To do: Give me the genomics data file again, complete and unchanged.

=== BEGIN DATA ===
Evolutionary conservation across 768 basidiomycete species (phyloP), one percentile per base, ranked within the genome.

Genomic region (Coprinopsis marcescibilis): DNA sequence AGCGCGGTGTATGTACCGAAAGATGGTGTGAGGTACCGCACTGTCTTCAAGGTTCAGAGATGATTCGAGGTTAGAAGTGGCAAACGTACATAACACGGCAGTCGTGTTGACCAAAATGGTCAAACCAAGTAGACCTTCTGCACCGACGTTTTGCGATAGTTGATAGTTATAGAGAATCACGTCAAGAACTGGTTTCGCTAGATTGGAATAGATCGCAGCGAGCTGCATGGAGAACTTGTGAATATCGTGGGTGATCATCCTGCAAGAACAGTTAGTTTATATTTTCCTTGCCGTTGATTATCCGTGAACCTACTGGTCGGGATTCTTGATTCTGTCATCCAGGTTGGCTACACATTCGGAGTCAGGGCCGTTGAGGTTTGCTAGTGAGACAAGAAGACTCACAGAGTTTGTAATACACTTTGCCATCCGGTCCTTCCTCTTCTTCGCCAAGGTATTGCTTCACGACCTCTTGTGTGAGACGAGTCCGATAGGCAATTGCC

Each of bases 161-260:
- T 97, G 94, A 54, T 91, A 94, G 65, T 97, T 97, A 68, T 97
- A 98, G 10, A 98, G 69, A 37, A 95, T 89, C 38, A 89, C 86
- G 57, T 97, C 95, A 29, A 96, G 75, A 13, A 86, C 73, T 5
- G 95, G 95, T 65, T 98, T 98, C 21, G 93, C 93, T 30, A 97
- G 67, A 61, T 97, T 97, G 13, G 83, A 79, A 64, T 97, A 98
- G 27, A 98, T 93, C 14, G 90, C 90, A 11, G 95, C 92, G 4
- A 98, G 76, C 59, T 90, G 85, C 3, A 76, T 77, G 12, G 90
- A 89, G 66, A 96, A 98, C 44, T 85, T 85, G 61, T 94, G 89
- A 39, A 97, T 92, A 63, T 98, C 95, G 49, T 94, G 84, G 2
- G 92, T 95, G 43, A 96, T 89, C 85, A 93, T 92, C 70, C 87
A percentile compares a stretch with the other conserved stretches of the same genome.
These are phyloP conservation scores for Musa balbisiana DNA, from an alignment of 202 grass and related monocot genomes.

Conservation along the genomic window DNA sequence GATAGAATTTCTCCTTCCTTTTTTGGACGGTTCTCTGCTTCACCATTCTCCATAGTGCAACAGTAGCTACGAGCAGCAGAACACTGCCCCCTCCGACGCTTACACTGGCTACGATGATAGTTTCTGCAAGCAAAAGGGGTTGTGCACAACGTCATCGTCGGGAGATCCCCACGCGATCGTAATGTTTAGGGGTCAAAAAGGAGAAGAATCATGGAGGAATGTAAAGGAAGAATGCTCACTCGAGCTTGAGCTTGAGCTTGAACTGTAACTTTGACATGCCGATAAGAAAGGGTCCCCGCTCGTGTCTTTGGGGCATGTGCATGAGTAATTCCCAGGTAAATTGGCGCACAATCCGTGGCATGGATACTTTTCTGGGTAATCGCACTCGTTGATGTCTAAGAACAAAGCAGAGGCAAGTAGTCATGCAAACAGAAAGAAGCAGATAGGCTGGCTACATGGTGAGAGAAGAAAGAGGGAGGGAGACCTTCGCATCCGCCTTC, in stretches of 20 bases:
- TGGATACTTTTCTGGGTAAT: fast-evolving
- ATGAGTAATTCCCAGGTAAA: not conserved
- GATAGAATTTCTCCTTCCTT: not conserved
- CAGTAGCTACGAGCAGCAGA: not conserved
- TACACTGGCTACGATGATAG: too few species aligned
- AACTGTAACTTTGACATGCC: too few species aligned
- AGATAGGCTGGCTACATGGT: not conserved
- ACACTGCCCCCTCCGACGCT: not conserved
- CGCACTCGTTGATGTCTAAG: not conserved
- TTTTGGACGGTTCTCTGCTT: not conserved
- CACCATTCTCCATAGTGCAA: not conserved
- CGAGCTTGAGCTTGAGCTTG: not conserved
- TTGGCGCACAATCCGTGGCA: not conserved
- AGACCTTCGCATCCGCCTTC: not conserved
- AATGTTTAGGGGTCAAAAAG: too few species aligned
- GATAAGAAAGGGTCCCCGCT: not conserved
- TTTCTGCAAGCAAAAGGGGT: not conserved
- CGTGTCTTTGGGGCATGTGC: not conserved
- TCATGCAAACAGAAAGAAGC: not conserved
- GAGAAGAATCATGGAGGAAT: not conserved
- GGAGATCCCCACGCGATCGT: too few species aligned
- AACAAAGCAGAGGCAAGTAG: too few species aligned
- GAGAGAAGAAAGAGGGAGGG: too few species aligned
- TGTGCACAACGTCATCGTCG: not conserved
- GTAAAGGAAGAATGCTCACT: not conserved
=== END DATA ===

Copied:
Evolutionary conservation across 768 basidiomycete species (phyloP), one percentile per base, ranked within the genome.

Genomic region (Coprinopsis marcescibilis): DNA sequence AGCGCGGTGTATGTACCGAAAGATGGTGTGAGGTACCGCACTGTCTTCAAGGTTCAGAGATGATTCGAGGTTAGAAGTGGCAAACGTACATAACACGGCAGTCGTGTTGACCAAAATGGTCAAACCAAGTAGACCTTCTGCACCGACGTTTTGCGATAGTTGATAGTTATAGAGAATCACGTCAAGAACTGGTTTCGCTAGATTGGAATAGATCGCAGCGAGCTGCATGGAGAACTTGTGAATATCGTGGGTGATCATCCTGCAAGAACAGTTAGTTTATATTTTCCTTGCCGTTGATTATCCGTGAACCTACTGGTCGGGATTCTTGATTCTGTCATCCAGGTTGGCTACACATTCGGAGTCAGGGCCGTTGAGGTTTGCTAGTGAGACAAGAAGACTCACAGAGTTTGTAATACACTTTGCCATCCGGTCCTTCCTCTTCTTCGCCAAGGTATTGCTTCACGACCTCTTGTGTGAGACGAGTCCGATAGGCAATTGCC

Each of bases 161-260:
- T 97, G 94, A 54, T 91, A 94, G 65, T 97, T 97, A 68, T 97
- A 98, G 10, A 98, G 69, A 37, A 95, T 89, C 38, A 89, C 86
- G 57, T 97, C 95, A 29, A 96, G 75, A 13, A 86, C 73, T 5
- G 95, G 95, T 65, T 98, T 98, C 21, G 93, C 93, T 30, A 97
- G 67, A 61, T 97, T 97, G 13, G 83, A 79, A 64, T 97, A 98
- G 27, A 98, T 93, C 14, G 90, C 90, A 11, G 95, C 92, G 4
- A 98, G 76, C 59, T 90, G 85, C 3, A 76, T 77, G 12, G 90
- A 89, G 66, A 96, A 98, C 44, T 85, T 85, G 61, T 94, G 89
- A 39, A 97, T 92, A 63, T 98, C 95, G 49, T 94, G 84, G 2
- G 92, T 95, G 43, A 96, T 89, C 85, A 93, T 92, C 70, C 87
A percentile compares a stretch with the other conserved stretches of the same genome.
These are phyloP conservation scores for Musa balbisiana DNA, from an alignment of 202 grass and related monocot genomes.

Conservation along the genomic window DNA sequence GATAGAATTTCTCCTTCCTTTTTTGGACGGTTCTCTGCTTCACCATTCTCCATAGTGCAACAGTAGCTACGAGCAGCAGAACACTGCCCCCTCCGACGCTTACACTGGCTACGATGATAGTTTCTGCAAGCAAAAGGGGTTGTGCACAACGTCATCGTCGGGAGATCCCCACGCGATCGTAATGTTTAGGGGTCAAAAAGGAGAAGAATCATGGAGGAATGTAAAGGAAGAATGCTCACTCGAGCTTGAGCTTGAGCTTGAACTGTAACTTTGACATGCCGATAAGAAAGGGTCCCCGCTCGTGTCTTTGGGGCATGTGCATGAGTAATTCCCAGGTAAATTGGCGCACAATCCGTGGCATGGATACTTTTCTGGGTAATCGCACTCGTTGATGTCTAAGAACAAAGCAGAGGCAAGTAGTCATGCAAACAGAAAGAAGCAGATAGGCTGGCTACATGGTGAGAGAAGAAAGAGGGAGGGAGACCTTCGCATCCGCCTTC, in stretches of 20 bases:
- TGGATACTTTTCTGGGTAAT: fast-evolving
- ATGAGTAATTCCCAGGTAAA: not conserved
- GATAGAATTTCTCCTTCCTT: not conserved
- CAGTAGCTACGAGCAGCAGA: not conserved
- TACACTGGCTACGATGATAG: too few species aligned
- AACTGTAACTTTGACATGCC: too few species aligned
- AGATAGGCTGGCTACATGGT: not conserved
- ACACTGCCCCCTCCGACGCT: not conserved
- CGCACTCGTTGATGTCTAAG: not conserved
- TTTTGGACGGTTCTCTGCTT: not conserved
- CACCATTCTCCATAGTGCAA: not conserved
- CGAGCTTGAGCTTGAGCTTG: not conserved
- TTGGCGCACAATCCGTGGCA: not conserved
- AGACCTTCGCATCCGCCTTC: not conserved
- AATGTTTAGGGGTCAAAAAG: too few species aligned
- GATAAGAAAGGGTCCCCGCT: not conserved
- TTTCTGCAAGCAAAAGGGGT: not conserved
- CGTGTCTTTGGGGCATGTGC: not conserved
- TCATGCAAACAGAAAGAAGC: not conserved
- GAGAAGAATCATGGAGGAAT: not conserved
- GGAGATCCCCACGCGATCGT: too few species aligned
- AACAAAGCAGAGGCAAGTAG: too few species aligned
- GAGAGAAGAAAGAGGGAGGG: too few species aligned
- TGTGCACAACGTCATCGTCG: not conserved
- GTAAAGGAAGAATGCTCACT: not conserved